Featured Member Al Trujillo – Cutting edge: Using QR codes in a textbook
Al Trujillo is a Distinguished Teaching Professor of Earth Sciences at Palomar College in San Marcos, California. He has worked with his co-author, Hal Thurman, on Essentials of Oceanography (Trujillo and Thurman, Pearson Education) since the 6th edition, and they have also co-authored Introductory Oceanography, which is now in its 10th edition.
Here Trujillo discusses the value and functionality of embedding QR code technology into textbooks:
TAA: You recently published the 11th edition of your oceanography text, Essentials of Oceanography. Can you give some examples of what is new in this edition?
Al Trujillo: “There are many improvements in Essentials of Oceanography 11th Edition. Since the previous edition was published three years ago, there have been several significant ocean events that needed new coverage. For example, the 11th edition has new information about the 2010 Gulf of Mexico Deepwater Horizon oil spill, the 2011 Japanese Tohoku Earthquake and resulting tsunami, updated information in Chapter 16 “The Oceans and Climate Change,” and even 10 new geoscience animations that help students visualize important oceanographic processes. There are also many improvements in the illustration package. In addition, the overall structure of the book has been revised to present material in easily-digestible chunks, along with Concept Checks at the end of each section. A vast array of web-based resources including visuals and self-testing modules is included in MasteringOceanography™, which is part of Pearson’s online student resources. The book is available in print, eText, and digital reader versions.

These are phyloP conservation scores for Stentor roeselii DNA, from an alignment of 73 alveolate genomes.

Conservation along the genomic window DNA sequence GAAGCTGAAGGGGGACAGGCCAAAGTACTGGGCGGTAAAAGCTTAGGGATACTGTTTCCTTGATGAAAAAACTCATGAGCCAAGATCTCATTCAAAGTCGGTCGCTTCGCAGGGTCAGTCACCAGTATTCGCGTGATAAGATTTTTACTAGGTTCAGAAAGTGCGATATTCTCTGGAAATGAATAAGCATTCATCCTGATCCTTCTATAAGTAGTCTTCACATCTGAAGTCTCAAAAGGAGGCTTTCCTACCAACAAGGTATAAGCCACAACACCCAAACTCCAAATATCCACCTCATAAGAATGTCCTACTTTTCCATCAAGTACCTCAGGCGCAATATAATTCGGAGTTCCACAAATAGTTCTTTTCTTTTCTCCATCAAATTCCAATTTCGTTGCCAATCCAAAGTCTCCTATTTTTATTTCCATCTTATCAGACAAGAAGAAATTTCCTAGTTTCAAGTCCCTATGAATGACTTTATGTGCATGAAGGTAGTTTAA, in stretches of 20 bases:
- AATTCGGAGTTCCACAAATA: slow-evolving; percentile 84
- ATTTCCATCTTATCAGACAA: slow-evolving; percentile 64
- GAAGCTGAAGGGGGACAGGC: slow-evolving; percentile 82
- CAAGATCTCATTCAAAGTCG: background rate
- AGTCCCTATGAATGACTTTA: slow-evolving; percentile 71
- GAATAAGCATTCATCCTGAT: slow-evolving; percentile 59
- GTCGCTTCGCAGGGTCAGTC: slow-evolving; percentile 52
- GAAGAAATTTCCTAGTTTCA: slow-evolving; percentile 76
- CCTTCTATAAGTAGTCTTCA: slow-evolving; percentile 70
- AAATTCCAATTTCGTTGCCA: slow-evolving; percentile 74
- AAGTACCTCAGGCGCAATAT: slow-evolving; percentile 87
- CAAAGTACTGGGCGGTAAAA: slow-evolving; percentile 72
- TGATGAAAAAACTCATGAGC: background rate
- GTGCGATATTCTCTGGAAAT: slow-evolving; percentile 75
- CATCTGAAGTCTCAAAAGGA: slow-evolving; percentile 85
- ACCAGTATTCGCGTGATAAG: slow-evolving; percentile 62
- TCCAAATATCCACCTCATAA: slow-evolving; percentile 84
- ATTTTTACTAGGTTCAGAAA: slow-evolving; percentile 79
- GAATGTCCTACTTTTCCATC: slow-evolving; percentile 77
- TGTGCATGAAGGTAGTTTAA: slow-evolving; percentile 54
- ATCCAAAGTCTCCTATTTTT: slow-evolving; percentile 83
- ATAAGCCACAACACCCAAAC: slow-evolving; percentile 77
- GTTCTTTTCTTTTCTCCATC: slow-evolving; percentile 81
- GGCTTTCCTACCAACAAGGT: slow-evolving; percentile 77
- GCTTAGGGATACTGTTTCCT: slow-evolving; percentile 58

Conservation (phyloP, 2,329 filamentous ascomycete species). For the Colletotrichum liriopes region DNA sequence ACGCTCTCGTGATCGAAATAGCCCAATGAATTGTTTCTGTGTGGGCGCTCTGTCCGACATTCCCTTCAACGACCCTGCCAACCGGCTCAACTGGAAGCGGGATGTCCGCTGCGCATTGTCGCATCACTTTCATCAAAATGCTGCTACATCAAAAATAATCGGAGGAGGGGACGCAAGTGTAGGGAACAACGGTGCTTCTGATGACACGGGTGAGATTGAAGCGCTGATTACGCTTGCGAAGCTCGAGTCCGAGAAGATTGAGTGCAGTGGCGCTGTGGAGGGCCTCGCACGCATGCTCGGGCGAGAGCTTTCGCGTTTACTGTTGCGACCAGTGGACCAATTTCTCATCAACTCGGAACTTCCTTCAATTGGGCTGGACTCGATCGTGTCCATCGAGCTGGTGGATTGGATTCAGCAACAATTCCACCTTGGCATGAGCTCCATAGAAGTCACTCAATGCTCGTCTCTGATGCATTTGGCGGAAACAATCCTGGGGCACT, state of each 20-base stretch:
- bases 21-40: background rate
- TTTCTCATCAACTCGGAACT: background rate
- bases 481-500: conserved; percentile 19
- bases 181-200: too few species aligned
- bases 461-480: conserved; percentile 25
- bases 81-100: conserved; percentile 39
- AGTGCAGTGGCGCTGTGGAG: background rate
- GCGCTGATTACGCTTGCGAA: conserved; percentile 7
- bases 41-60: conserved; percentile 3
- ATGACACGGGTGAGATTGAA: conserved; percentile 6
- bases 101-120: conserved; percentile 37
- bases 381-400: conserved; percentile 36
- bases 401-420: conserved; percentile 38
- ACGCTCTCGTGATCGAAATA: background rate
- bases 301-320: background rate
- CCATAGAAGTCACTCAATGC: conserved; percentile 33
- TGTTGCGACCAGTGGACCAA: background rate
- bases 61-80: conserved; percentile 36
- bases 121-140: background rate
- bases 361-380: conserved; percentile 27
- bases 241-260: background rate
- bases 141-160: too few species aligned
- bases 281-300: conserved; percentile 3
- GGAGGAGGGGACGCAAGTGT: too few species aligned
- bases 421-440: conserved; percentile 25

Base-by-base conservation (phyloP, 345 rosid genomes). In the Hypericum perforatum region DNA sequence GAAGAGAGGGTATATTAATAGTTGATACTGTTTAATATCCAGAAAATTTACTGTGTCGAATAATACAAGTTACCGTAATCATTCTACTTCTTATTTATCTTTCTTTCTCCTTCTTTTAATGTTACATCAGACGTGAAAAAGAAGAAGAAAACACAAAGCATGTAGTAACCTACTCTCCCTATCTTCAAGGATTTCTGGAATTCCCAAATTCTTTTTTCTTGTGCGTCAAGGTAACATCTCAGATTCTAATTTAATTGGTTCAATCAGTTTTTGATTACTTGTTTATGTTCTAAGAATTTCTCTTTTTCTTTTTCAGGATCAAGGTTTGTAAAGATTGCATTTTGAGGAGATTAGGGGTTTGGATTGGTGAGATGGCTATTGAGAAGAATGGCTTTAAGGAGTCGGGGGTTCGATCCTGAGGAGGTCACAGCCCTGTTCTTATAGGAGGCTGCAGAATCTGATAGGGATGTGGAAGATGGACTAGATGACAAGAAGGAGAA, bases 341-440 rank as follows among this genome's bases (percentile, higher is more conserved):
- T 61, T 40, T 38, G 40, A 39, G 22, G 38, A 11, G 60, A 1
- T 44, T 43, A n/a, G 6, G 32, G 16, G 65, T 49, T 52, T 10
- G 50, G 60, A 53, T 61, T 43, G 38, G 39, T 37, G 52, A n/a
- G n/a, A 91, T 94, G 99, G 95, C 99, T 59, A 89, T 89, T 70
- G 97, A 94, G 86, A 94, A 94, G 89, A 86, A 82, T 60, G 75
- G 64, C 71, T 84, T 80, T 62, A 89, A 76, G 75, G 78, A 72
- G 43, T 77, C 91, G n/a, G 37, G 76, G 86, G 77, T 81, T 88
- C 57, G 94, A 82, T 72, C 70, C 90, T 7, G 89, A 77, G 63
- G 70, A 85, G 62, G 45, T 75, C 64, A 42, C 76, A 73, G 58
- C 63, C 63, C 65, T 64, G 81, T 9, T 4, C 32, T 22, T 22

One interesting new item that increases the tech appeal of the book is the addition of QR codes. QR (Quick Response) codes are those little square black and white boxes with patterns that you can scan with your smart phone or tablet and it takes you to a website. For instance, you see QR codes used a lot in magazine ads, in promotional materials, and even on billboards.
When today’s students study, they face many distractions including social networking sites on mobile devices such as smart phones and tablets. In an effort to capitalize on that readily-available technology, and make the smart phone or tablet helpful to the learning process rather than a hindrance, this edition of Essentials has QR codes on various pages that will take students directly to a pertinent website or visual. For example, there is a QR code in the text that links to a video showing how oceanographic equipment that got stuck on the sea floor in an active lava flow was later retrieved. So now, instead of students just reading the story and seeing a static picture, they get to view a video and hear me describe the recovery of the equipment.”
TAA: What kind of device can read a QR code and what happens when a QR code is scanned?